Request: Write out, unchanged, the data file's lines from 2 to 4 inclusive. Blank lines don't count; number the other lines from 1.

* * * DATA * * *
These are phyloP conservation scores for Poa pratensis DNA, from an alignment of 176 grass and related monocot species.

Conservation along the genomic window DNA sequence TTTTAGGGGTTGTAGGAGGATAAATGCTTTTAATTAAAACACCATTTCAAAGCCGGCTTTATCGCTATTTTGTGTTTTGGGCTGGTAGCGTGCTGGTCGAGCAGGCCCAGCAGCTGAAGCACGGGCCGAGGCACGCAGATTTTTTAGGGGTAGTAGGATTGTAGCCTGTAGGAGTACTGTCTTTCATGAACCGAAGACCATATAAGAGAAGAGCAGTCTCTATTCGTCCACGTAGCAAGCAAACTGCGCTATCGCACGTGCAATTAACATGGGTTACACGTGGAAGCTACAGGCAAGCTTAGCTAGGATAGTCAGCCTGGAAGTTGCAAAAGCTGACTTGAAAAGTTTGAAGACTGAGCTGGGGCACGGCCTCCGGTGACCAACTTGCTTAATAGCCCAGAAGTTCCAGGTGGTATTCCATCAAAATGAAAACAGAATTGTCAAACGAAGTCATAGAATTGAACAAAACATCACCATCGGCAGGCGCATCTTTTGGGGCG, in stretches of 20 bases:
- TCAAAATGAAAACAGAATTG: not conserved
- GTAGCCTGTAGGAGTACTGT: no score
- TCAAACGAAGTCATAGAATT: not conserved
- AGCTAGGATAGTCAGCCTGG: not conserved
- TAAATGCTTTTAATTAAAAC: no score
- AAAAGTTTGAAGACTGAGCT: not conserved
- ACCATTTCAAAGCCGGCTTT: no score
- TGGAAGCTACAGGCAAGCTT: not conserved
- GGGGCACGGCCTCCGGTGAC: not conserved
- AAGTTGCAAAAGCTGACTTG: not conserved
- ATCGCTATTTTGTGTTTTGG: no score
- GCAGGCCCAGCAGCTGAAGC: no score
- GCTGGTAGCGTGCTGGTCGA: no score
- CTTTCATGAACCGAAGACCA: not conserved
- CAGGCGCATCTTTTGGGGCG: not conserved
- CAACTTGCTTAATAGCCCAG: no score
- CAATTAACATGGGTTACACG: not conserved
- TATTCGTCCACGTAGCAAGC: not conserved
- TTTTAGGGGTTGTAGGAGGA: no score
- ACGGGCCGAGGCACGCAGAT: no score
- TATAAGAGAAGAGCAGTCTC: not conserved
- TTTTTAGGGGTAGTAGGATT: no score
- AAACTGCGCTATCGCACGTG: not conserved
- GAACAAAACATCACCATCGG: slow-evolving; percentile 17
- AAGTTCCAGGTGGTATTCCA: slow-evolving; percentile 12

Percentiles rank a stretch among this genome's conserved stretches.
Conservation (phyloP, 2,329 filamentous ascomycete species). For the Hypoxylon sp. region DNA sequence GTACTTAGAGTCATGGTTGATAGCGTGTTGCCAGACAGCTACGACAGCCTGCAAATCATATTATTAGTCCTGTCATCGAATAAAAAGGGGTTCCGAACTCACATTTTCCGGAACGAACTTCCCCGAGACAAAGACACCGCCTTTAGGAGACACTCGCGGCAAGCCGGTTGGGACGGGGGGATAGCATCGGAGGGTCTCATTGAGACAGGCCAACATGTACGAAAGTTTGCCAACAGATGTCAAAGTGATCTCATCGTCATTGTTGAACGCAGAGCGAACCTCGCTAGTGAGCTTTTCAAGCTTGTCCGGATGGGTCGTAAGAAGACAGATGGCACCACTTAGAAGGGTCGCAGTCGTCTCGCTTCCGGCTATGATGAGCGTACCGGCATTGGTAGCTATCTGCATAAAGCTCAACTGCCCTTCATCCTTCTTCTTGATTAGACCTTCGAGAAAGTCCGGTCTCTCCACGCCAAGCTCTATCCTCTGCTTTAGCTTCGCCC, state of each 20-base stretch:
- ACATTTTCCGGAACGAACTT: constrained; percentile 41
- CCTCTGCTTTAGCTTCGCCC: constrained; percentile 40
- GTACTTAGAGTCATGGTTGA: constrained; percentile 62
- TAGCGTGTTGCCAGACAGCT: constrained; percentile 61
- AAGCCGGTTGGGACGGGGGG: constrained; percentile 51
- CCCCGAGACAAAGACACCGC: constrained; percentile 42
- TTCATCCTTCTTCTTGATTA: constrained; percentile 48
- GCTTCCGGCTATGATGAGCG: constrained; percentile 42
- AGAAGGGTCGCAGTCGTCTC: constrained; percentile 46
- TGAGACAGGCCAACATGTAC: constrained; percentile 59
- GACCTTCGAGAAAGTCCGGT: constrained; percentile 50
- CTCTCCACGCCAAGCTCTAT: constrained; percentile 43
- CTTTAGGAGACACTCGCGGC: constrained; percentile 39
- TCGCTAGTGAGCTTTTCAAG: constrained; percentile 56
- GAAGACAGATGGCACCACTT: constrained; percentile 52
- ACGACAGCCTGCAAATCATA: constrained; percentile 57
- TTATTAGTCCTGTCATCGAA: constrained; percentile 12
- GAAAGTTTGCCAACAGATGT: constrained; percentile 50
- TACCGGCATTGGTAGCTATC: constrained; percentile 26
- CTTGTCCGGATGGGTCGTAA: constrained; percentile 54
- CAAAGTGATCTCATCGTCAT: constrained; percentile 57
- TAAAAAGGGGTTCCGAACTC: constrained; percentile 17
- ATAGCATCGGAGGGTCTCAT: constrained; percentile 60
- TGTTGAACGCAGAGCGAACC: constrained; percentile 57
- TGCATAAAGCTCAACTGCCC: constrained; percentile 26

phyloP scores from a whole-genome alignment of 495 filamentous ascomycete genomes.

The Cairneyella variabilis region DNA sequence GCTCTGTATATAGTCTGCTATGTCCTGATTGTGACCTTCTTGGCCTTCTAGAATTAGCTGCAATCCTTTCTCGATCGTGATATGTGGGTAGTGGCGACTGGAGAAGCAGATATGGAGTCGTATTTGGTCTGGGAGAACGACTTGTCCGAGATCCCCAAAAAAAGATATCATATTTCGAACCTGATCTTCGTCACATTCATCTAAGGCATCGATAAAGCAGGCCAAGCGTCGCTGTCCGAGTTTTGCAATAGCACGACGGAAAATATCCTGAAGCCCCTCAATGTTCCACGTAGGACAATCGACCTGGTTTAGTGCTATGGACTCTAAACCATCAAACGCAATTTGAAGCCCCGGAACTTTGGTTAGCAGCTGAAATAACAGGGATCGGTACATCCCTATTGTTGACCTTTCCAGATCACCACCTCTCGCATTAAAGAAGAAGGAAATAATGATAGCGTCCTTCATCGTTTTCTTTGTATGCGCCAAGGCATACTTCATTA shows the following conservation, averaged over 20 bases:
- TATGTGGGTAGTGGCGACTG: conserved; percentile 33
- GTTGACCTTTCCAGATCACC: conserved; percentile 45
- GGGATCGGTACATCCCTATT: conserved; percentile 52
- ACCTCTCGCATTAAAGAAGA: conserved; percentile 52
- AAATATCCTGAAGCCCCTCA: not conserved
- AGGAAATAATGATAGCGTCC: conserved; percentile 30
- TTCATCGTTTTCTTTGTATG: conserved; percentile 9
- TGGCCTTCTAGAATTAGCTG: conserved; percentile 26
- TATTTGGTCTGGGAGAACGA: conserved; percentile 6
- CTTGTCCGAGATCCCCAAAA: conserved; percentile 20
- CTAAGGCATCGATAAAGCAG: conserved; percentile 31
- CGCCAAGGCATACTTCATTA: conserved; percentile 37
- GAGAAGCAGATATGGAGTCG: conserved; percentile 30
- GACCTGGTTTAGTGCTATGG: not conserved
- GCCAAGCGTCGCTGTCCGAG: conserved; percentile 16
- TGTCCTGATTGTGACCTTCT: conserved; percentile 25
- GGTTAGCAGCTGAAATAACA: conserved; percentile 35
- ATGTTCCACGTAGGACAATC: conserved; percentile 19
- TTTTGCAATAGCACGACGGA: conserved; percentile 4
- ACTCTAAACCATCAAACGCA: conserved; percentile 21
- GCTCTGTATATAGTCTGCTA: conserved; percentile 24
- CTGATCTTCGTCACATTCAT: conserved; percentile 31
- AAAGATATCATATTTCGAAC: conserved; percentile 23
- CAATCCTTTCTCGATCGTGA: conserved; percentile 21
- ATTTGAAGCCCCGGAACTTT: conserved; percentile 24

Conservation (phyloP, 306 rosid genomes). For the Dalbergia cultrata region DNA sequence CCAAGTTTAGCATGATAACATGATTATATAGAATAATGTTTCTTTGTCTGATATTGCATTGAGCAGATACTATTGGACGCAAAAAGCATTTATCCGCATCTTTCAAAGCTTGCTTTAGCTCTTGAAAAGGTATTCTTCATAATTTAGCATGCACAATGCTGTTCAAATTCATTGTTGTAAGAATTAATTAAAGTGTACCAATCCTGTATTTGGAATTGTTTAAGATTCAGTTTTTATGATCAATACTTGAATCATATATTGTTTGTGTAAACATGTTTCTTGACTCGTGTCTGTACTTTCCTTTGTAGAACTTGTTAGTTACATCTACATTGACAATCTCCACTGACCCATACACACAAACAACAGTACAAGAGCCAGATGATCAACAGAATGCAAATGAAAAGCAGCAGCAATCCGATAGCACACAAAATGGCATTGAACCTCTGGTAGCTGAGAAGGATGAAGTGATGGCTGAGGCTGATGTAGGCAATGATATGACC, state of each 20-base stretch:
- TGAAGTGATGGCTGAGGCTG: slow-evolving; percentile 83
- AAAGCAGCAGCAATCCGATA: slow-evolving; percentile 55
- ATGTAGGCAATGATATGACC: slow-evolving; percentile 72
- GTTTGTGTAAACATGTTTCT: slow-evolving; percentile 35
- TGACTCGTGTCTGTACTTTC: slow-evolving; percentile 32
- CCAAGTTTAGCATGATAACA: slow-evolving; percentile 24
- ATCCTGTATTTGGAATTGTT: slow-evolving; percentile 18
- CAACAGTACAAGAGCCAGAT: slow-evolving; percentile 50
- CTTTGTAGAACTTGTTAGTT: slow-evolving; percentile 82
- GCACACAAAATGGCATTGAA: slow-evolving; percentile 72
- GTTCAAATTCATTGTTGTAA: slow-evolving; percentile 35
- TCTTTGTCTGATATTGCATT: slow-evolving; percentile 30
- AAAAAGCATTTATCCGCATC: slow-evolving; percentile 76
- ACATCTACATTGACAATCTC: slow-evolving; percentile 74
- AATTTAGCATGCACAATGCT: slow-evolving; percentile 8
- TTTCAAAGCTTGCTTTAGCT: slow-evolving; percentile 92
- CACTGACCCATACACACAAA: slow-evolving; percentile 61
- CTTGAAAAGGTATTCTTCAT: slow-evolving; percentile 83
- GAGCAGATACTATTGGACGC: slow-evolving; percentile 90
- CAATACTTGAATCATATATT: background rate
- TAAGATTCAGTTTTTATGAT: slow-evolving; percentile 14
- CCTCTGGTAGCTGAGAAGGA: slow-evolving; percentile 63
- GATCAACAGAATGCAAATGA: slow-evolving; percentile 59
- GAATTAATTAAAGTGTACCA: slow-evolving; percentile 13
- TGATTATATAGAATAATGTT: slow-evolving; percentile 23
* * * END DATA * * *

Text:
Conservation along the genomic window DNA sequence TTTTAGGGGTTGTAGGAGGATAAATGCTTTTAATTAAAACACCATTTCAAAGCCGGCTTTATCGCTATTTTGTGTTTTGGGCTGGTAGCGTGCTGGTCGAGCAGGCCCAGCAGCTGAAGCACGGGCCGAGGCACGCAGATTTTTTAGGGGTAGTAGGATTGTAGCCTGTAGGAGTACTGTCTTTCATGAACCGAAGACCATATAAGAGAAGAGCAGTCTCTATTCGTCCACGTAGCAAGCAAACTGCGCTATCGCACGTGCAATTAACATGGGTTACACGTGGAAGCTACAGGCAAGCTTAGCTAGGATAGTCAGCCTGGAAGTTGCAAAAGCTGACTTGAAAAGTTTGAAGACTGAGCTGGGGCACGGCCTCCGGTGACCAACTTGCTTAATAGCCCAGAAGTTCCAGGTGGTATTCCATCAAAATGAAAACAGAATTGTCAAACGAAGTCATAGAATTGAACAAAACATCACCATCGGCAGGCGCATCTTTTGGGGCG, in stretches of 20 bases:
- TCAAAATGAAAACAGAATTG: not conserved
- GTAGCCTGTAGGAGTACTGT: no score